20 MARCH 1880, Page 6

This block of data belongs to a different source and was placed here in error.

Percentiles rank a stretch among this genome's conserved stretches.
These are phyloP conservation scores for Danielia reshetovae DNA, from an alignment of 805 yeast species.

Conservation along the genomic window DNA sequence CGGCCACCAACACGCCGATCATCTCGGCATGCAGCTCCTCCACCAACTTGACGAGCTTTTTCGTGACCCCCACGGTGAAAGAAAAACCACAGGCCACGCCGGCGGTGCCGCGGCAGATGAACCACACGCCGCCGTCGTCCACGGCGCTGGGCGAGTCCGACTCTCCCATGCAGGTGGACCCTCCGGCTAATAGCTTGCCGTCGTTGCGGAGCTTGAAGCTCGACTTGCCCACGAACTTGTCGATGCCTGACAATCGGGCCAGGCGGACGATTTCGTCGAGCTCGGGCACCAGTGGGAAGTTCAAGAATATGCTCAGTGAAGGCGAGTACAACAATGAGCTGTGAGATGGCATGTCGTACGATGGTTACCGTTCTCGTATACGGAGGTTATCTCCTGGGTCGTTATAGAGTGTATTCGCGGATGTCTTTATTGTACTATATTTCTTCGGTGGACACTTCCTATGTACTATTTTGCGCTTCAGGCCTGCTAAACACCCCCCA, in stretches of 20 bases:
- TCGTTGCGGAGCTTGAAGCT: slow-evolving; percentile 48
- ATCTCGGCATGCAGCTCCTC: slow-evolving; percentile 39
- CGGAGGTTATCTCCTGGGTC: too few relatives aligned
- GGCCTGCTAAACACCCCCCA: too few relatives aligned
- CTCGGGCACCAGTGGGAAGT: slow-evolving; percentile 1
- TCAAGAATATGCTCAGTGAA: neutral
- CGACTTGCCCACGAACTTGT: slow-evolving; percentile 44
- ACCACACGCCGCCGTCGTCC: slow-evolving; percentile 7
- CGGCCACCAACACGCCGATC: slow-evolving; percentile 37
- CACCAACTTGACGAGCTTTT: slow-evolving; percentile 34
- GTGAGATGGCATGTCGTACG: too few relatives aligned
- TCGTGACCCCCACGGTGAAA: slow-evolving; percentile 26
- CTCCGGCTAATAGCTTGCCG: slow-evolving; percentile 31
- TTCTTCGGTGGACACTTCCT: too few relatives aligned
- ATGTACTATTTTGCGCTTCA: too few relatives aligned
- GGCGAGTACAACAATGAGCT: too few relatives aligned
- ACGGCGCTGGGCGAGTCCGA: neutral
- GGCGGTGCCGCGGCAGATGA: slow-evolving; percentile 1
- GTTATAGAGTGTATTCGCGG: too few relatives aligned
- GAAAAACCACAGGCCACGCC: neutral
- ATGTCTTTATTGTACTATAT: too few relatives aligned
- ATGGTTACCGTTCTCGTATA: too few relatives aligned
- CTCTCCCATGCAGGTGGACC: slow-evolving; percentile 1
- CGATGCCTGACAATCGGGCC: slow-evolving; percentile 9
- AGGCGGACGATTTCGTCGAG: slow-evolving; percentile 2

IN the new and final volume of the "Life of the Prince Con- sort," we are told of one of the wise and pregnant sayings of the late Sir George Cornewall Lewis,—a man whose guileless lucidity of mind often gave a rich flavour of humour to shrewd sayings which, in him, were really hardly humorous, so uncon- scious was he of the irony which his words conveyed. It is very doubtful, for instance, whether, when he seriously told the Dis- senters who complained of being asked to state their religious convictions in the Census, that no one asked them to state their religious convictions, they were only asked to state what religion they professed, he was at all aware that he was both launching the severest possible sarcasm on the habits of the world, and ignoring in the most innocent manner the conscien- tious horror felt by the majority of the persons he was address- ing of the double-faced practice he referred to. He simply meant that, as a matter of fact, men's beliefs were not at all universally expressed by the creed of the Church to which they belonged ; and all he meant to say was that in the Census they were not asked to register their private convictions, but only the names of the communions in which they worshipped. And it was much the same with regard to this saying of his recorded by the Prince Consort in his letter to Baron Stockmar. In all probability Sir Cullman Lewis hardly saw, or at least only half saw, the humour of the remark, though he profoundly felt its truth. "Sir George Lewis said to me lately," writes the Prince, " I find that the Cabinet is an institution intended to prevent individual Ministers from immortalising themselves at the expense of the country.'" The Prince adds, wistfully, to Baron Stockmar, "This would be a valuable institution, if it ever fulfilled its destiny,"—a remark containing more bitterness than, in the year 1860, was justified by any events of which the Prince had had experience ; but which, if he were alive in 1880, he might, we think, have made with something more than justice,—with a vehement conviction of the utter failure of the Cabinet to fulfil this mission.